By Alan Bean
Why did every single Republican official who was invited to speak at the 50th anniversary of the March on Washington decline?
The easy answer is that they aren’t big on the civil rights movement, but that’s not true. When push comes to shove, Republican leaders are willing to admit that Jim Crow laws were a bad idea and that equal access to the American dream is a good thing. They might not have anything good to say about the civil rights leaders of 2013, but they are capable of honoring Martin Luther King when the occasion calls for it. In fact, they even held their own quiet, unpublicized commemoration featuring the handful of black congressional Republicans earlier in the week. Associating with conservative Blacks is always a winner for Republicans.
Attending an event organized by mainstream Black America is another question entirely.
The Republican Party may be embarrassed by the fact that not a single member of the red team accepted an invitation to climb the steps of the Lincoln Memorial last Wednesday and say some nice things about civil rights.
But here’s the problem, the snub didn’t look good to Black people (of every political persuasion) not did it impress white liberals. But, the culture war being what it is, these people won’t vote Republican under any circumstances.
The simple truth is that snubbing civil rights leaders doesn’t hurt Republicans politically and it might even help. No one wanted to be the only representative of the Republican brand associated with last weeks commemoration. It wouldn’t send the right message to the only voters that count to most politicians–primary voters. That’s where the real election takes place in most districts.
True, snubbing the organizers of the event reinforced the Republican reputation as the Party of White; but how many conservative white voters care enough about that to switch their votes. Five? None? Somewhere in between?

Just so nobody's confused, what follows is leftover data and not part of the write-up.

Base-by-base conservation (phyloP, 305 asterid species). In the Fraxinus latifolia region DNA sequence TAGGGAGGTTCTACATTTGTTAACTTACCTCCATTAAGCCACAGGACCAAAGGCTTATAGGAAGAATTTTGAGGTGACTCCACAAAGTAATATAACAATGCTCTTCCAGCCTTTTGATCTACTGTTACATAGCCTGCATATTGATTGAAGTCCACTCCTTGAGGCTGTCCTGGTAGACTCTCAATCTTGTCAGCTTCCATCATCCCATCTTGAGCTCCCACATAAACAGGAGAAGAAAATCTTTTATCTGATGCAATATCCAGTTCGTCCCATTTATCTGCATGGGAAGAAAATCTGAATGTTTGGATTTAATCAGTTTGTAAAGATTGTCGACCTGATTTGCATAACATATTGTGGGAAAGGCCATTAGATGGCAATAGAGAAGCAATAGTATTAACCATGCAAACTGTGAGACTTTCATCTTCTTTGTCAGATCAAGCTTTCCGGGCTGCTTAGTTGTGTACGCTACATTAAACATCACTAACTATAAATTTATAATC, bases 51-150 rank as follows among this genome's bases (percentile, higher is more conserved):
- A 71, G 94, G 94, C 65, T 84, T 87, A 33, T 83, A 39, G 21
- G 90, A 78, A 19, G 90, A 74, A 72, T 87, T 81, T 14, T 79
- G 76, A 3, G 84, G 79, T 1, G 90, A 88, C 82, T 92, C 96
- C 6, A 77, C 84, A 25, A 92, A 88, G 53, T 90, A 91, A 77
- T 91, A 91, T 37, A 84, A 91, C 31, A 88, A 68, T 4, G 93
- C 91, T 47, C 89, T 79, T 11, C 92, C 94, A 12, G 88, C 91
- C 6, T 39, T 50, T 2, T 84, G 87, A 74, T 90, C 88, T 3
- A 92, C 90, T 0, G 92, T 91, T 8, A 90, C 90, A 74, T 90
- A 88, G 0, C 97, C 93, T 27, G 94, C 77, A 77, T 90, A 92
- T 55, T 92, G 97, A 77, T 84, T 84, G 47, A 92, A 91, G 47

On the other hand, being associated with an event this public–especially if you are the only Republican on the podium–could lose you the votes of the Tea Party types who vote disproportionately in Republican primaries. It might not be a big effect. You might only lose a few hundred votes. But when you know that appearing at the event won’t gain you a single vote it doesn’t take a math whiz to work the equation. Speaking would have been a net loser for most Republicans and they have the political sophistication to know it.
Woody Allen once remarked that 80% of life is showing up. That’s certainly true for congressional Democrats. All they have to do to look good in the eyes of Black America is to make an appearance. The expectation bar has been set that low.
John Kennedy and Lyndon Johnson had to sacrifice a major element of their political base (the Solid South) to do the right thing.
Democrats like Barack Obama and the Clintons win the support of Black America simply by showing up. Nice work if you can get it.
2 thoughts on “The real reason Republicans boycotted the March”
Perhaps this explains why the policy proposals of the Dems are so lame–just showing up has been enough for five decades folloiwng the major gains of the 60’s. We need a movement which pushes real reforms to create a good society: well-funded universal education, healthcare, and a living wage.
That’s what I was going to say, Nancy–aren’t some of President Clinton and Obama’s “welfare reform” and education policies just warmed over continuations of Republican policies like “No Child Left Behind” with new names? But Bill Clinton was “the first Black President”, as I recall, so he must have been showing up all over the place.
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